Mental PageRank

This morning I read an interesting article written by David Frum. I almost feel sorry for the guy. He’s one of a dying breed of Republicans–the kind that can think and are sane. That is, the kind that are getting purged from his party more and more as RINOs. I didn’t know much about him, so I poked around a little. I discovered this idea of his:

When I was in law school, I devised my own idiosyncratic solution to the problem of studying a topic I knew nothing about. I’d wander into the library stacks, head to the relevant section, and pluck a book at random. I’d flip to the footnotes, and write down the books that seemed to occur most often. Then I’d pull them off the shelves, read their footnotes, and look at those books. It usually took only 2 or 3 rounds of this exercise before I had a pretty fair idea of who were the leading authorities in the field. After reading 3 or 4 of those books, I usually had at least enough orientation in the subject to understand what the main questions at issue were — and to seek my own answers, always provisional, always subject to new understanding, always requiring new reading and new thinking.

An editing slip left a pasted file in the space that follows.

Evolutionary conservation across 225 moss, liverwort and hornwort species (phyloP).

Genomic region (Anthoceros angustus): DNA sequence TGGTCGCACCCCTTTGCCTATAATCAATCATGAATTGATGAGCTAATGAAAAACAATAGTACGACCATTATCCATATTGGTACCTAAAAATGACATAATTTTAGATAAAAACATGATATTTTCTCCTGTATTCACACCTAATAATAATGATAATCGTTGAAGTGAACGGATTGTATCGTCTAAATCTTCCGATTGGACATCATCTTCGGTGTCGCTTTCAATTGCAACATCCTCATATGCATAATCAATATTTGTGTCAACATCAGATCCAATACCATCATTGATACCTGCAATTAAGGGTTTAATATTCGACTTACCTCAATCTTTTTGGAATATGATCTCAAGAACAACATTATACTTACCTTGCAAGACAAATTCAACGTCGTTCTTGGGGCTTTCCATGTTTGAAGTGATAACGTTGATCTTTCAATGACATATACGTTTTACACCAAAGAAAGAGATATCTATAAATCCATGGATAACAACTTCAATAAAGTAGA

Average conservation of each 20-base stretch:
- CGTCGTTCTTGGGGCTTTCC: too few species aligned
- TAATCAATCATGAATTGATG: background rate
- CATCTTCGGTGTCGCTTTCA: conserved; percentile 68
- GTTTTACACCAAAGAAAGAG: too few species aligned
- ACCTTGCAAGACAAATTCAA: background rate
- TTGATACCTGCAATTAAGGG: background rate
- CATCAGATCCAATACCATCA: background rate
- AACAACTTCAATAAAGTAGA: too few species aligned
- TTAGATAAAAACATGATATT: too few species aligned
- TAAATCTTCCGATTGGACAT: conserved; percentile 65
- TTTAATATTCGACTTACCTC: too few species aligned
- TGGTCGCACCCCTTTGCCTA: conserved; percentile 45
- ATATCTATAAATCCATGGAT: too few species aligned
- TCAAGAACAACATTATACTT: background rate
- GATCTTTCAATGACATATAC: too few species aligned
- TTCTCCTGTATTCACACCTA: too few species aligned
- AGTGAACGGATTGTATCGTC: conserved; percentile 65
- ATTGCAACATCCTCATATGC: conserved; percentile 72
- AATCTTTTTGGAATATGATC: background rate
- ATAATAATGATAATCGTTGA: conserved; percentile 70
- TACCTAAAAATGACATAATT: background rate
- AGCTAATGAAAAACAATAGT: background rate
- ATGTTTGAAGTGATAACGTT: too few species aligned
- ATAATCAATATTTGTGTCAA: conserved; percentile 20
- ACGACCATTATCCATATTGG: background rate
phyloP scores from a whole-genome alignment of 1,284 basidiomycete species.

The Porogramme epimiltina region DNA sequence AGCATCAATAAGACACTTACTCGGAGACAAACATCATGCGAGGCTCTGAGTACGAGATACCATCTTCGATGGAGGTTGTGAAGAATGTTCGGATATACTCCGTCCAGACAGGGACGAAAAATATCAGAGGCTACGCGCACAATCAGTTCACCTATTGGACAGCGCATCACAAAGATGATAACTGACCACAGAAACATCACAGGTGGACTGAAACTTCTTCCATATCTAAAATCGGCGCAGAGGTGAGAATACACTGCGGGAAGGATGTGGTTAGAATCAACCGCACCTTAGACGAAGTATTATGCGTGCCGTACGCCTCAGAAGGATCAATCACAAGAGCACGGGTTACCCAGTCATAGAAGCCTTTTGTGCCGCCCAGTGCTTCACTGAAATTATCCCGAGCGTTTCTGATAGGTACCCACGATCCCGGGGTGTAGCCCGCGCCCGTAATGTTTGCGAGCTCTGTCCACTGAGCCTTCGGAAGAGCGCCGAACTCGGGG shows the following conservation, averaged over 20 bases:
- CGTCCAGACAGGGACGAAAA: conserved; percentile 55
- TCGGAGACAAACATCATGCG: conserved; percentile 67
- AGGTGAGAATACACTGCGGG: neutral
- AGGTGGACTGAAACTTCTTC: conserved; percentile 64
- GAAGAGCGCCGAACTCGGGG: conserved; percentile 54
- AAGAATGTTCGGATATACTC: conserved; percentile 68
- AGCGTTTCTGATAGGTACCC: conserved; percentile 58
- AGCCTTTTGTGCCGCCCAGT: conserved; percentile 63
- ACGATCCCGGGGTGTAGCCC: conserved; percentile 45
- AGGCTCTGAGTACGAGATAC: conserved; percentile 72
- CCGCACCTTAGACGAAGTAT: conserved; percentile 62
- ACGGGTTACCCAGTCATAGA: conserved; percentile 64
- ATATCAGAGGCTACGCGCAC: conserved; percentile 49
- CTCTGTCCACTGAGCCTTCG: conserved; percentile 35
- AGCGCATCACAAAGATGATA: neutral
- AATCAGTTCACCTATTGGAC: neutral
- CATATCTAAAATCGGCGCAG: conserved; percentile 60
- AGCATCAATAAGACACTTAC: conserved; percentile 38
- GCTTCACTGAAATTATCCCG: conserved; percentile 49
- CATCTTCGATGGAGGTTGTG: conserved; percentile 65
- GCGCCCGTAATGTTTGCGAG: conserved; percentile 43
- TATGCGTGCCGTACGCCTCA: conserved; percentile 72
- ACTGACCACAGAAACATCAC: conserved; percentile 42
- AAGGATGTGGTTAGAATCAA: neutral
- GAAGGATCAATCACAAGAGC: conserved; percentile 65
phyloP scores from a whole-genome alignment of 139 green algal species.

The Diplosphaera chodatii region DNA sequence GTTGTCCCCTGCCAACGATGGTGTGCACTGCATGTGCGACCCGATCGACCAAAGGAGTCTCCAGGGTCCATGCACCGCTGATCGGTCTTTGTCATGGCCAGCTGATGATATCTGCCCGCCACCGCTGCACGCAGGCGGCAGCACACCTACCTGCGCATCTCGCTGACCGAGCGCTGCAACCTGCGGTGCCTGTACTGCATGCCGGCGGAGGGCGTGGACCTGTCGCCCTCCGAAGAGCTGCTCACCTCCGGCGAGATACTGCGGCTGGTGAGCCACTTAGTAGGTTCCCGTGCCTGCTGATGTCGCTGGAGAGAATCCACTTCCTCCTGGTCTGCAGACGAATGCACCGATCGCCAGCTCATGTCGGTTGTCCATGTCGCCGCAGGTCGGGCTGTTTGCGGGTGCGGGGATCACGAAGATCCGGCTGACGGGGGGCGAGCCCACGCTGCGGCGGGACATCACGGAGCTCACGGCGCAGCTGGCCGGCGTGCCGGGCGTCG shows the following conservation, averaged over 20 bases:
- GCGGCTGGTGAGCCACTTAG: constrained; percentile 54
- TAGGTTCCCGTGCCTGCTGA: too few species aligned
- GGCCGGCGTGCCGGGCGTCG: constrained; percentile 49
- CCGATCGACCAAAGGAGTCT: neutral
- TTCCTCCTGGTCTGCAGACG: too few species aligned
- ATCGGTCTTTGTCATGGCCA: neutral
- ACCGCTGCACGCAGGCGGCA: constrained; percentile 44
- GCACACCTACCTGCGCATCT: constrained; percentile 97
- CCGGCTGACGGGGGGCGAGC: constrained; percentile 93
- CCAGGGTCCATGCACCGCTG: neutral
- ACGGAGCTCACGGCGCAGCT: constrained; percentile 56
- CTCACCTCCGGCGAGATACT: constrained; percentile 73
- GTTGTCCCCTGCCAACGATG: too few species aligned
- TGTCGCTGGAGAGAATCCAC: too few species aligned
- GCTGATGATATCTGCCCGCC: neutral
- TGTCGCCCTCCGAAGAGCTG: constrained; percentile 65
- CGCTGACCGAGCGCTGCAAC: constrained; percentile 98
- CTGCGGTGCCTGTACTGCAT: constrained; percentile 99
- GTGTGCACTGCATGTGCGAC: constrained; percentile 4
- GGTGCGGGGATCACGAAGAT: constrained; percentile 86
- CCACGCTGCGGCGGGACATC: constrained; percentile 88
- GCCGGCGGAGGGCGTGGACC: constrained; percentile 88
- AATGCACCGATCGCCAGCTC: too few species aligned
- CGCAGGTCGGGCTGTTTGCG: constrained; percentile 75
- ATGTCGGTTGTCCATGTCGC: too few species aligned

Essentially, this is the Google PageRank algorithm as it might exist inside one’s head. That is, an informal method for identifying people and works of high centrality. Not only is this a brilliant idea (predating Google by decades, if he did it when he was in law school!), but it illustrates that it’s possible for someone to be conservative and have a functional mind. Something liberal people might want to keep in mind before getting too smug. Whether or not it will be possible for a Republican to have a functional mind much longer… that’s a different story.

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